The leadership of Chancellor Angela Merkel’s party has backed party chairman Armin Laschet’s bid to become the centre-right candidate for Germany’s next leader, one of his deputies said.
The development gives him an advantage after he and a rival both declared their ambitions.
The Union bloc aims to decide quickly on its candidate after months of shadow-boxing between Mr Laschet, the head of Mrs Merkel’s Christian Democratic Union, and Markus Soeder, who leads its smaller Bavaria-only sister party, the Christian Social Union.
Mr Laschet and Mr Soeder – the governors of Germany’s two most populous states, North Rhine-Westphalia and Bavaria respectively – both officially declared on Sunday that they are prepared to run, but insisted that they will quickly find a harmonious solution.
They did not specify how they will do so.
The leaderships of the CDU and the CSU are holding separate meetings on Monday.
Volker Bouffier, the governor of Hesse state and a deputy party leader, said the CDU’s top leadership backed Mr Laschet’s candidacy, though it did not make a formal decision.
“We expressed clear support for our leader and made clear that we consider him exceptionally well-suited, and asked him to discuss the way forward together with Markus Soeder,” Mr Bouffier said.
He added that the party wants a decision within a week.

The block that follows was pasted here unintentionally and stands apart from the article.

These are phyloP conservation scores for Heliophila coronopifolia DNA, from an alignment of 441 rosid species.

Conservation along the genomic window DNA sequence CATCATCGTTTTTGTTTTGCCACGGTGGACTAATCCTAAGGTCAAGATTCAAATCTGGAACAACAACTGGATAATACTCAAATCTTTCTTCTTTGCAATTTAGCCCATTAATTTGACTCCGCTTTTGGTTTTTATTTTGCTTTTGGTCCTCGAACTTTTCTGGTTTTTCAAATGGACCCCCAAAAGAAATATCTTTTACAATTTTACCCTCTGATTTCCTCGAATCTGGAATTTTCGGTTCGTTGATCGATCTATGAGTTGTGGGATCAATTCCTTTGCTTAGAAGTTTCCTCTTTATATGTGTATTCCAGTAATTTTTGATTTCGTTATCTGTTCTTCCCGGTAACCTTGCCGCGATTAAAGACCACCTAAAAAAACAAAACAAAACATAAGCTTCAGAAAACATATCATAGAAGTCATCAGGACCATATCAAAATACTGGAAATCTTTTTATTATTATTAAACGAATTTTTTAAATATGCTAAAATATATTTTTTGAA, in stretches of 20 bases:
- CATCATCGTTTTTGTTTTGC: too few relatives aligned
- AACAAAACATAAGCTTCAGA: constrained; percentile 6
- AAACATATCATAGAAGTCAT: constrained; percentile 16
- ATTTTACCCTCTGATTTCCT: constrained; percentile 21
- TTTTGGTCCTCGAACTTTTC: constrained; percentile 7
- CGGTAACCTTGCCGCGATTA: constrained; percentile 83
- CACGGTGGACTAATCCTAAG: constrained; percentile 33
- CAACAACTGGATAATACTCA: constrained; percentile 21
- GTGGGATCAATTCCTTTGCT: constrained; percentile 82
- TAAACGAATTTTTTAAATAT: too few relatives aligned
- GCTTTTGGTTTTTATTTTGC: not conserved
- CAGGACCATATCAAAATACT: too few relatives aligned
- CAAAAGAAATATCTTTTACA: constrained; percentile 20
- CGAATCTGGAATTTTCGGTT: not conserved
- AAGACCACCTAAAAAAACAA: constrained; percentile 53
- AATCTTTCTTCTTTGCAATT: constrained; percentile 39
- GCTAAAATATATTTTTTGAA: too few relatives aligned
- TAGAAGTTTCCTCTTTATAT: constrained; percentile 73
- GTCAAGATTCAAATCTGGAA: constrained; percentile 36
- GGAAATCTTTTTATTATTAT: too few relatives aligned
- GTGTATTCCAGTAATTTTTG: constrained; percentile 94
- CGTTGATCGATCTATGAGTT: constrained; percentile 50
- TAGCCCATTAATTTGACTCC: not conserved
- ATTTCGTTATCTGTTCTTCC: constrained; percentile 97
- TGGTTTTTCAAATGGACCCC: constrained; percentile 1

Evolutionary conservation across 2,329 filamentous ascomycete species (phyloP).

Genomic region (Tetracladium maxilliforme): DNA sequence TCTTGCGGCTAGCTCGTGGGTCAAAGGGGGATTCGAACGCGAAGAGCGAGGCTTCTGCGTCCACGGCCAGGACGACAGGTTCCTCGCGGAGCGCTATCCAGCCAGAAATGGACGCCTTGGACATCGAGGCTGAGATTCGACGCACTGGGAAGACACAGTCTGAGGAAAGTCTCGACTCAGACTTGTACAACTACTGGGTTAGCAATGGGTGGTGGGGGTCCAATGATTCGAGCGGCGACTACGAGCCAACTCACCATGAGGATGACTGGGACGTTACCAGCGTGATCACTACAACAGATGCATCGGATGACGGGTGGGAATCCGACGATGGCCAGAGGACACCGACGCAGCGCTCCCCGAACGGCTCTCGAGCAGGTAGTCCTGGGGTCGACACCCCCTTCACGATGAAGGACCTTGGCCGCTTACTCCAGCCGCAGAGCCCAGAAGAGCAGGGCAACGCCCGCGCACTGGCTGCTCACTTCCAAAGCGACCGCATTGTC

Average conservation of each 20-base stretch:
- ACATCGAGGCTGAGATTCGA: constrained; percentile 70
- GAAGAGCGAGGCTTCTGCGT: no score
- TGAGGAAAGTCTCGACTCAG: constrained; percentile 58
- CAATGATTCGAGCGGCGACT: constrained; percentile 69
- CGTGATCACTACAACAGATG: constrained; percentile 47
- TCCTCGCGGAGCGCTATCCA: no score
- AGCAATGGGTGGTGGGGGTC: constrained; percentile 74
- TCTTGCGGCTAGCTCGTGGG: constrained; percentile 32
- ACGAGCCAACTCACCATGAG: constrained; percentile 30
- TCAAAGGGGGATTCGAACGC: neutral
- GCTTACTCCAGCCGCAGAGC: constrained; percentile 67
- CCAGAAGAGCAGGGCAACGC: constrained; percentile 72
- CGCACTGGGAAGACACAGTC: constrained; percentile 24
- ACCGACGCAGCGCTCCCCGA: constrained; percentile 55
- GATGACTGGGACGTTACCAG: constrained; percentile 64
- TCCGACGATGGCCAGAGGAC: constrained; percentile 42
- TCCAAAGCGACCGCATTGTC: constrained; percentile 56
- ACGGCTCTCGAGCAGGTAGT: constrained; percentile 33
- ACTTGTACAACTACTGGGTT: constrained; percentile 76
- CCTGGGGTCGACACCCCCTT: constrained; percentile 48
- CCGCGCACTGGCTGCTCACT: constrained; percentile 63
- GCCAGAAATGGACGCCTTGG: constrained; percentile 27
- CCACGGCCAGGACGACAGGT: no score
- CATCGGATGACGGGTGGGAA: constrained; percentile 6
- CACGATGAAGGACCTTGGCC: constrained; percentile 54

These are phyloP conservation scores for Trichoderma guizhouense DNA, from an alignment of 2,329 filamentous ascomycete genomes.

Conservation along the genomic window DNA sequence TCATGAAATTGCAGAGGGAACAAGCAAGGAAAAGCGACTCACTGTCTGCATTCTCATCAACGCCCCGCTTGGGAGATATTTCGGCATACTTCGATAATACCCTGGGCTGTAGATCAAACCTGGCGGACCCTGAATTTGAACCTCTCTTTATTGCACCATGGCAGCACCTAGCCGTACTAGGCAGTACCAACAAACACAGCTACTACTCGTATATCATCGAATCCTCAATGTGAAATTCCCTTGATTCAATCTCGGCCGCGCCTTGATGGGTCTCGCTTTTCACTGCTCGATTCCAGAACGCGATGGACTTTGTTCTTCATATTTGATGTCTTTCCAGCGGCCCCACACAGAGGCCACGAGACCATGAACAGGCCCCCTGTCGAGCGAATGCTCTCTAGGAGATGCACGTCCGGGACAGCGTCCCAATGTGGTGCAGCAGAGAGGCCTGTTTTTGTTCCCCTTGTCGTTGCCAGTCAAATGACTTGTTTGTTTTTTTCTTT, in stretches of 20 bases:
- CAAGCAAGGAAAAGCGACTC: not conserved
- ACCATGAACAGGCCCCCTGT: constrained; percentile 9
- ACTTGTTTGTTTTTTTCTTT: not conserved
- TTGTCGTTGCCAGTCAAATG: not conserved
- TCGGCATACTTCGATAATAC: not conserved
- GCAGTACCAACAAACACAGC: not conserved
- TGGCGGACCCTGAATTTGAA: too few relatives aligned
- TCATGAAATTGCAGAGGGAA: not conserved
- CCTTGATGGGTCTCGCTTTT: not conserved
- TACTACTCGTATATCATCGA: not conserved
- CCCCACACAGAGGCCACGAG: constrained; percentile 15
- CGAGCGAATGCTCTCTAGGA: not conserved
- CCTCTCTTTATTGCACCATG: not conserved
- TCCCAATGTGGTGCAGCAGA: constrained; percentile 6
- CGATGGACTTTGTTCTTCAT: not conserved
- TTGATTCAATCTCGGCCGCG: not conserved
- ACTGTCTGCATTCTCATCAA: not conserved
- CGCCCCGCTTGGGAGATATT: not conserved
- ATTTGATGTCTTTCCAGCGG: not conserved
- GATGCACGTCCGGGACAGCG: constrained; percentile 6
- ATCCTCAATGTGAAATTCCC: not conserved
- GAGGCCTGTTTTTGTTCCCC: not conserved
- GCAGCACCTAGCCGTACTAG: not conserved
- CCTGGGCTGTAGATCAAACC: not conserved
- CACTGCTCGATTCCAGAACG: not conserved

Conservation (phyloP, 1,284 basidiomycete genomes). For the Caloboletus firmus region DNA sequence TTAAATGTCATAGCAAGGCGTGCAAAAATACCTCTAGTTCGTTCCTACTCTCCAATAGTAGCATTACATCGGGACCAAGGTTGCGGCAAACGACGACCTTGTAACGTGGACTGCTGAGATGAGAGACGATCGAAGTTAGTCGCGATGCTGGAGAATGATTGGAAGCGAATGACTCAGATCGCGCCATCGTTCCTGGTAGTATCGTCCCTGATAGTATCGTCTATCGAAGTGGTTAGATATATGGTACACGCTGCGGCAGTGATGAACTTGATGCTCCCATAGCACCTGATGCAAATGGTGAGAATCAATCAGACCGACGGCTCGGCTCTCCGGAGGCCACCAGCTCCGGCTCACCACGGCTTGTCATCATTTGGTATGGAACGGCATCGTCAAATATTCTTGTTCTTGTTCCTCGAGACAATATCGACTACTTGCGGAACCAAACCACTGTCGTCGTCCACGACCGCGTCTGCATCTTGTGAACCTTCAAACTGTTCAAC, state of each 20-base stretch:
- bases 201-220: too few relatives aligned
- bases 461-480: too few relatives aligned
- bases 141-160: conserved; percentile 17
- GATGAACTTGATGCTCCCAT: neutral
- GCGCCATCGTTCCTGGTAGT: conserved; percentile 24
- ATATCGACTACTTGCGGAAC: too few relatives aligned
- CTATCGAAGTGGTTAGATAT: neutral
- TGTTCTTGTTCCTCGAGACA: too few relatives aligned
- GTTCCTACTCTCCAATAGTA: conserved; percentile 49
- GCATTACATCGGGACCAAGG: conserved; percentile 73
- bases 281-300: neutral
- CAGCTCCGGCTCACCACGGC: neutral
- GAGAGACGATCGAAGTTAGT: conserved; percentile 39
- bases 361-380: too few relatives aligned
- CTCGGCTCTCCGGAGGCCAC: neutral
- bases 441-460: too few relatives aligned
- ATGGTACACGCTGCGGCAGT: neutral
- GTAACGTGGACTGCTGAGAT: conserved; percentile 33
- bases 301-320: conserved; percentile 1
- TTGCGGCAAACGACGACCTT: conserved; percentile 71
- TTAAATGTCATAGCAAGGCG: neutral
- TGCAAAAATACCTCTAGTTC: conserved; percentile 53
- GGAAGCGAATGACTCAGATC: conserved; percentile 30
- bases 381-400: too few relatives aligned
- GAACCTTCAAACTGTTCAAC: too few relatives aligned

The CDU’s local branch in Berlin, which is relatively weak, backed Mr Soeder.
It was unclear how many others in the party might come out for the Bavarian leader.
Mr Laschet’s support in the CDU is a decisive factor because his is by far the bigger of the two parties.
It runs in 15 of Germany’s 16 states, while the CSU runs only in Bavaria.
Mr Soeder said on Sunday he is ready to run “if the CDU – which is the bigger sister, that’s very clear – supports this broadly”.
He added that “it’s also clear that if the big sister says that’s not its proposal and it has a different proposal … we would accept that”.
Mr Soeder, 54, said the candidate should be the one with the best chances in the September 26 election, in which Mrs Merkel is not seeking a fifth term after 16 years in power.
That underlines a weakness for Mr Laschet – current polls show much better ratings for Mr Soeder, who has cultivated an image as a decisive backer of tough action in the coronavirus pandemic.
Mr Laschet, 60, was elected as CDU leader in January and has not enjoyed a honeymoon, most recently garnering criticism for appearing to dither over how to manage a resurgence in virus cases.
Last month, the CDU suffered bad losses in two state elections.
National polls have shown the Union giving up gains it made on the strength of Mrs Merkel’s management of the early stages of the coronavirus pandemic.
It has been hurt among other things by a slow start to vaccinations and allegations that several legislators from both the CDU and CSU profited from business deals last year as Germany scrambled to secure masks.
Some of those legislators have left their parties.
The Union still leads national polls ahead of the environmentalist Greens and the centre-left Social Democrats.
The Greens plan to announce on April 19 which of the party’s two co-leaders will make its first bid for the chancellery.
The Social Democrats nominated current finance minister Olaf Scholz months ago.
The CSU has twice provided the centre-right candidate for chancellor in the past – Franz Josef Strauss in 1980 and Edmund Stoiber in 2002.
Both lost to centre-left incumbents.
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